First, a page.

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The old cold war between the US and the Soviet Union, or the NATO and the Warsaw Pact countries, had some clear lines of division. China gradually moved from the anti-US camp to the anti-Soviet comp and in the course maximised its benefits, proving self-interest and not ideology was the essence.


It fell from grace with the US and the west following the bloody crackdown on student demonstrators in June, 1989 at the Tiananmen Square. Ignoring western sanctions, India continued with normal relations with China. It was the Nehruvian policy of third world solidarity from one angle.


Or that India was not in a position to antagonize China. The 1962 defeat in the border war with China had eroded India’s confidence. The only task Indian strategist were concerns with was how to avoid another border war with China, and resolve the China-India border issue.


During the cold war India tried to maintain its traditional non-aligned position, although it had to fight two wars with Pakistan, one in 1965 and the other in 1971. In 1971, the US supported Pakistan, but China was cautious enough to decline US National Security Advisor Henry Kissinger’s plea to move the People Liberation Army (PLA) on Indian borders. Mao Zedong was particularly apprehensive that if China mobilized its troops to the India border Japan may take the opportunity to seize some maritime territories claimed by China. This was the first time when non-aligned India was forced to enter into a quasi-military agreement with the Soviet union under the Indo-Soviet Friendship Treaty to counter US pressure.


Otherwise, India generally walked the middle line. American strategists, however, still believe that India was in the Soviet camp. India’s socialistic philosophy still rankles the US state department, the White House, the Pentagon and the CIA. India’s political philosophy may change to creative capitalism under the new NDA government headed by Prime Minister Narendra Modi.


There is, however, a fundamental difference between the old cold war and the new one evolving. There is no Mutual Assured Destruction (MAD), though China nuclear arsenal especially its delivery system is becoming more sophisticated and accurate and can hit US targets. In the old cold war there were two definite camps. In the new cold war adversaries and competitors are interdependent, with other powers either oscillating between the two camps or maintaining strategic ambivalence. In the last cold war the two adversaries had European minds, where as in the new cold war there in an oriental mind of 5000 years of warfare of a very different kind of psychological intrigues. Ideological differences between the two remain, but are not pronounced.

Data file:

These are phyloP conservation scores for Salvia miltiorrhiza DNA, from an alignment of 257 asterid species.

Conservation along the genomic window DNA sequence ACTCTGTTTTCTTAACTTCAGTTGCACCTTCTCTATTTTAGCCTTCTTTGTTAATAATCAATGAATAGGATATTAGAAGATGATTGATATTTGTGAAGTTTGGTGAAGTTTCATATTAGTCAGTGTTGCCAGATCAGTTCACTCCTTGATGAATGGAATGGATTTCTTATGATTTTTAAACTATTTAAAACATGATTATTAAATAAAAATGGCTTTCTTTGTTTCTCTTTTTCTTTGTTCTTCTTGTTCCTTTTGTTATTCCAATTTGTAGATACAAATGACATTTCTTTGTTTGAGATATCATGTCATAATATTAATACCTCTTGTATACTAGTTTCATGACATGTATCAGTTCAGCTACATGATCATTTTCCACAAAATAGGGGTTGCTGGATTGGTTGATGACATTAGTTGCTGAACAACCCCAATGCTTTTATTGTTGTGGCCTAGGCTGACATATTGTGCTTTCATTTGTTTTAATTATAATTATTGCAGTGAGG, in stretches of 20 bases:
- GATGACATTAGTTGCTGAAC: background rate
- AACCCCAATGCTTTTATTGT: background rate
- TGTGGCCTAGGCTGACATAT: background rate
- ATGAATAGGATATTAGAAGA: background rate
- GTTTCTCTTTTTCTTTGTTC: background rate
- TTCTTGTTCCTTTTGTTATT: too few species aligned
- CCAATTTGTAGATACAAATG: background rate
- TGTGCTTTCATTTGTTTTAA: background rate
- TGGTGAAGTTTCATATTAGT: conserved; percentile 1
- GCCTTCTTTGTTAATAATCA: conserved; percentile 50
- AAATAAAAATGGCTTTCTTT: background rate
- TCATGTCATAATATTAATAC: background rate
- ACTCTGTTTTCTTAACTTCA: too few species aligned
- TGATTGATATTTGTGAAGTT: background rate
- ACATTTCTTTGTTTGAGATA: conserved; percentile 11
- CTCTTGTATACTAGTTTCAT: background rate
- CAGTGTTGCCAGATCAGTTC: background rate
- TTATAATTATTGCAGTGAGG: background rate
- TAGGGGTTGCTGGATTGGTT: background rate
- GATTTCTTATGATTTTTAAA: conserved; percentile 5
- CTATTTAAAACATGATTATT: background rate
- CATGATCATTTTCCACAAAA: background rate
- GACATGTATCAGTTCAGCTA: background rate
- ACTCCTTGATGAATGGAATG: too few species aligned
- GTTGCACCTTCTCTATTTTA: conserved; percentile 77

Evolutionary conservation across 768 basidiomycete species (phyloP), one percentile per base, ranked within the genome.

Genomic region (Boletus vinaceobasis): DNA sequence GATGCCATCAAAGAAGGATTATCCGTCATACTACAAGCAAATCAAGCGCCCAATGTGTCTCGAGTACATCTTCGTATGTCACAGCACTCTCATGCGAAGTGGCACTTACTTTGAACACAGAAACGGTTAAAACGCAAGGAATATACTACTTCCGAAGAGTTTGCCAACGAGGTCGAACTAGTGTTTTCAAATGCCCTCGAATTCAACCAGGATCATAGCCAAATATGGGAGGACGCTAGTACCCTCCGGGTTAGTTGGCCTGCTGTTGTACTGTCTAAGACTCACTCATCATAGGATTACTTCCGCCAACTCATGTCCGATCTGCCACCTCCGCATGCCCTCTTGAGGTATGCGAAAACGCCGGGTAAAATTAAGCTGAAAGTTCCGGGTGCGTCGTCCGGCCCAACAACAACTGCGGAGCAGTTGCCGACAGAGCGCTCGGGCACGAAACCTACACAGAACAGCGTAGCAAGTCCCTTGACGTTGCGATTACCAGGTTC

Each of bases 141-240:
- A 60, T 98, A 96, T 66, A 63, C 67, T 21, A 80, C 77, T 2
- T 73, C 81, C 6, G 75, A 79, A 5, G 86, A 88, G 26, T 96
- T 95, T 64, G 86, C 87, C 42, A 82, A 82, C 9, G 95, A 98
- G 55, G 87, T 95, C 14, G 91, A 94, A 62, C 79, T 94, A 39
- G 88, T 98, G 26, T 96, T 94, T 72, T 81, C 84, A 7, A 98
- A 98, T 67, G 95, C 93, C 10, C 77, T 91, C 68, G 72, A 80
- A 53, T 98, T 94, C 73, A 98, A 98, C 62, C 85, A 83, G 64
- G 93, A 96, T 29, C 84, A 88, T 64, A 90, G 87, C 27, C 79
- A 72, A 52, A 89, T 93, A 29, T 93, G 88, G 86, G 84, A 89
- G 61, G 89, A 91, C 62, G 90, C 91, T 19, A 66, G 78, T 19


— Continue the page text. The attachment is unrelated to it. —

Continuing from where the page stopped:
To be sure this generation is not going to suffer nuclear Armageddon. For some, however, a new entrant will be a “succubus” syndrome of old ideologies of capitalism and socialism giving way to a new dictatorship.


It was correctly predicted that the 21st century would belong to the Asia Pacific Region (APR). This was in terms of economic development led by the region from which all contributors would benefit. Following Senior Chinese leader Deng Xiaoping’s policy of “reform and opening up” and redefining classical socialism for China as “socialism with Chinese characteristics”, it was the market that dictated China under strong control of the communist party.


Since then China’s development was spectacular, with double digit growth for almost two decades. It is immaterial at what cost, human and environmental, this was achieved. The fact is that China is about to overtake, according some forecasts, the economy of the US in gross terms. Of course in per capita terms China is way down the scale.


For decades, China was content to have US military presence in the Asia Pacific region or western pacific. The US not only acted as a buffer to Soviet/Russian attempt to make a major presence in the region. Equally, if not more, it was Japan that China was concerned about. It believed the US presence would compel Tokyo to remain within its post-war peaceful constitution dictated basically by the US. Beijing was still haunted by the two defeats it suffered at the hands of the Japanese.


Peace and stability in the region was maintained for four decades till China became economically and militarily strong enough to cast aside Deng Xiaoping’s advice “hide your strength, bide your time” and demonstrate its power to the world, especially to the neighbours.